In 2008, a horse named Eight Belles collapsed with two broken ankles just after finishing second in the Kentucky Derby. She was euthanized directly on the track. After her death, the thoroughbred industry organized safety and drug testing committees to make the sport safer.

But industry practices continue to put both horses and riders in harm's way. On average, 24 horses a week die at racetracks in the United States. Many horses that break down run with injuries masked by injected painkillers.

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It's All Politics
12:37 pm
Thu May 10, 2012

Obama Heads To Hollywood; Conservative Group Mocks 'Celebrity President'

President Obama meets with actor George Clooney, U.S. Special Envoy for Sudan Princeton N. Lyman, and human rights activist John Prendergast (far left) at the White House on March 15.
Pete Souza White House

Originally published on Thu May 10, 2012 1:39 pm

On Thursday, some of Hollywood's top stars and deepest pockets will congregate at the Studio City, Calif., home of actor George Clooney to mingle with President Obama and raise money for his re-election campaign.

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The Two-Way
12:24 pm
Thu May 10, 2012

And Now For The Weather, Let's Go To Prince Charles

Prince Charles presented the weather report on a BBC Scotland newscast, surprising many viewers.
BBC Scotland

Originally published on Thu May 10, 2012 12:39 pm

In Scotland, viewers of a nightly BBC news program got a surprise Thursday, when Prince Charles stood in front of a weather map to tell them about all the rain and cold they'd soon experience.

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The Two-Way
12:17 pm
Thu May 10, 2012

Justice Department Will Sue Ariz. Sheriff Arpaio

Maricopa County Sheriff Joe Arpaio in 2011.
Ross D. Franklin AP

Originally published on Thu May 10, 2012 1:28 pm

America's self-proclaimed toughest sheriff is facing a lawsuit from the federal government.

Joe Arpaio, the Maricopa County, Ariz., sheriff, became a controversial national figure for his tough stance on immigrants. The Justice Department had previously warned Arpaio that his department had engaged in a pattern of misconduct, violating the civil rights of the Latino community in his district.

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It's All Politics
12:16 pm
Thu May 10, 2012

Romney: 'Back In High School, I Did Some Dumb Things'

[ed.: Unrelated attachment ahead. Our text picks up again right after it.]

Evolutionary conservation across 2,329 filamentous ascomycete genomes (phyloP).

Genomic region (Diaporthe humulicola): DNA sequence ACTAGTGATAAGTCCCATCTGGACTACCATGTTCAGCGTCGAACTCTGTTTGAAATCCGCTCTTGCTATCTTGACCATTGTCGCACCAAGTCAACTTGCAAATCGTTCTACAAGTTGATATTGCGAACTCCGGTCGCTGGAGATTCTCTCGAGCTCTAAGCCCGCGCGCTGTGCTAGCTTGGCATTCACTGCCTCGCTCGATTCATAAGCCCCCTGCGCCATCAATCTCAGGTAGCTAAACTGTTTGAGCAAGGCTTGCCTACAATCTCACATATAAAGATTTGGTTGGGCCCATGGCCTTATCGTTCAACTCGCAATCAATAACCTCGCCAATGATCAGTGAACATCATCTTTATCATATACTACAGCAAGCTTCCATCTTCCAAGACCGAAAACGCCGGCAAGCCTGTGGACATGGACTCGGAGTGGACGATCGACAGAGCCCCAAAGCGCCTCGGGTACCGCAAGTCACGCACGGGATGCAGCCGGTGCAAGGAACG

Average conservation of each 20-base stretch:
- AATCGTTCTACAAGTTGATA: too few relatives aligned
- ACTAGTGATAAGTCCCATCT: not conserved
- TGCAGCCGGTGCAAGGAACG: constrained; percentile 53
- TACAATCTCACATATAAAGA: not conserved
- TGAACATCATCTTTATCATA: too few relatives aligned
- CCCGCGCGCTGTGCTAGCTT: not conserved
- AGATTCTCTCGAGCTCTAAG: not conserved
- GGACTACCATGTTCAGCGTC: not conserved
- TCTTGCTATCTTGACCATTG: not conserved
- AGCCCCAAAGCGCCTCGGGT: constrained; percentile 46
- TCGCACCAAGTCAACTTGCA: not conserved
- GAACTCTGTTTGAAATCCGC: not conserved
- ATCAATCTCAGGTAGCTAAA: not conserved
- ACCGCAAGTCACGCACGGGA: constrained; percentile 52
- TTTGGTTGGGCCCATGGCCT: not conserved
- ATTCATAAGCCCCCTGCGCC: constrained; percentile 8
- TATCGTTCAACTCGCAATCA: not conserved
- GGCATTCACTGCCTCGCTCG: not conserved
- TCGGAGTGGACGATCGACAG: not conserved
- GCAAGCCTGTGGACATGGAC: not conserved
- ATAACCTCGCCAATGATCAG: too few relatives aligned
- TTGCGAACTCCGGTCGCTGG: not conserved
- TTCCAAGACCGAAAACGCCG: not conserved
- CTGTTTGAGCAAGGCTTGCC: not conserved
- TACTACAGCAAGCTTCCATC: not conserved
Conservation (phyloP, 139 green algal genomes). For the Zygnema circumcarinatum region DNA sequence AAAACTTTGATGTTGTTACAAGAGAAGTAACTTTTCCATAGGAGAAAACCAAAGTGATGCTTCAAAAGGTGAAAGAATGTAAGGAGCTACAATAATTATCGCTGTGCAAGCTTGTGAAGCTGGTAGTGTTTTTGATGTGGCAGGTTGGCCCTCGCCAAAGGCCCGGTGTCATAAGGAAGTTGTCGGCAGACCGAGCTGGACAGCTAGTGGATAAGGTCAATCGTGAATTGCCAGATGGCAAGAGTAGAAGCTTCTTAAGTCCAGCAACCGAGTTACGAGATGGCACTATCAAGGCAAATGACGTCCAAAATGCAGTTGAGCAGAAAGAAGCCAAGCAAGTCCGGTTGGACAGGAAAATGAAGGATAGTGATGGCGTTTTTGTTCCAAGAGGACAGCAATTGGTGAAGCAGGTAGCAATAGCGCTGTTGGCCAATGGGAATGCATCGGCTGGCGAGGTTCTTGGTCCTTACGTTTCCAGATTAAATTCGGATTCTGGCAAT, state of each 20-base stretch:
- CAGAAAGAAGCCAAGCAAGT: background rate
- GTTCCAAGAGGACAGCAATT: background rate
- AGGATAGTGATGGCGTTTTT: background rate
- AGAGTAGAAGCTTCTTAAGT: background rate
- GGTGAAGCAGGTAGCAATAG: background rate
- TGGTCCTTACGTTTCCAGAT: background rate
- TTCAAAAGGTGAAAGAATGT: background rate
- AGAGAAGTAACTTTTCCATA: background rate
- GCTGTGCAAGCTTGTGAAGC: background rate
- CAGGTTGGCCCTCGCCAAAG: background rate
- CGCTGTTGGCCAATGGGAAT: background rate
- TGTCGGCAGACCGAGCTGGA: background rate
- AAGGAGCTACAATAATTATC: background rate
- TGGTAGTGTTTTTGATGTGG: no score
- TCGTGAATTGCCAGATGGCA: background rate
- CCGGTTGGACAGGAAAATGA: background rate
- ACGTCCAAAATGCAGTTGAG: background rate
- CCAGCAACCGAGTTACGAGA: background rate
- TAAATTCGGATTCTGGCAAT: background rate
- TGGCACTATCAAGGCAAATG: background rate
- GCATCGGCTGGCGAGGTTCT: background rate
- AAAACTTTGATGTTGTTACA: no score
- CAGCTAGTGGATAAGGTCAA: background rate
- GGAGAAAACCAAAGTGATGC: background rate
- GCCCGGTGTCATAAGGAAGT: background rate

Mitt Romney, then 14, with his father, George, and mother, Lenore, in 1962.
AP

Originally published on Thu May 10, 2012 12:41 pm

In a hastily arranged radio interview, Mitt Romney apologized Thursday for pranks he played in high school that "might have gone too far."

The interview came a few hours after The Washington Post published a detailed story recounting incidents from Romney's years at Michigan's prestigious Cranbrook prep school in the 1960s.

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Religion
11:59 am
Thu May 10, 2012

Will Same-Sex Marriage Rile Faith Leaders?

President Obama says he supports same-sex marriage, becoming the first sitting U.S. president to come out in favor of the issue. Host Michel Martin looks at what it means for the November elections, and for an issue that many Americans view in religious or moral terms. Martin speaks with two religion reporters: Sarah Posner of Religion Dispatches and David Brody of the Christian Broadcasting Network.

Politics
11:59 am
Thu May 10, 2012

Why Mayor Barrett Wants To Defeat His Governor

Milwaukee Mayor Tom Barrett won the Democratic primary earlier this week, earning the chance to challenge Wisconsin Governor Scott Walker at the polls. Barrett lost a race for the governor's seat to Walker in 2010. Host Michel Martin speaks with Barrett about whether the outrage over Walker's cuts to collective bargaining rights will be enough for him to win this rematch.

Planet Money
11:48 am
Thu May 10, 2012

The Ideas America Sells To The World

Lam Thuy Vo / NPR

Originally published on Fri May 11, 2012 5:13 pm

The U.S. sells over $1 trillion worth of goods to the world every year. We also export hundreds of billions of dollars worth of services — legal and financial advice, plane tickets, etc.

After we ran the chart above earlier this year, one category in particular piqued our interest: Royalties and licensing. That category is, essentially, ideas America sells to the world.

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The Two-Way
11:45 am
Thu May 10, 2012

Mars Rover Opportunity Emerges From Winter Doldrums, Gets Back On Move

A mosaic of images taken in January 2012 shows Opportunity's vista north (left) and northeast (right), in an outcrop known as "Greeley Haven," where the rover spent its fifth Martian winter. The image released by NASA is presented in "false color," to make differences in the landscape easier to see.
NASA

With the darkest days of the Martian winter now over, NASA took its Opportunity Mars Rover for a drive this week. The rover had been stationary while its solar panels lacked enough sunlight to power its batteries.

The rover's drive Tuesday was a short one: "about 12 feet northwest and downhill," according to NASA. The agency says Opportunity has driven 21.4 miles since it landed on Mars in January of 2004.

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Shots - Health Blog
11:43 am
Thu May 10, 2012

Recalculating The Health Bill In McAllen, Texas

Branded: Hospitals in McAllen, Texas, may not be as costly as first thought.
iStockphoto.com

Remember McAllen? It's the Texas border town that became synonymous with wasteful medical spending during the nation's big health care debate. Even Barack Obama was talking about it.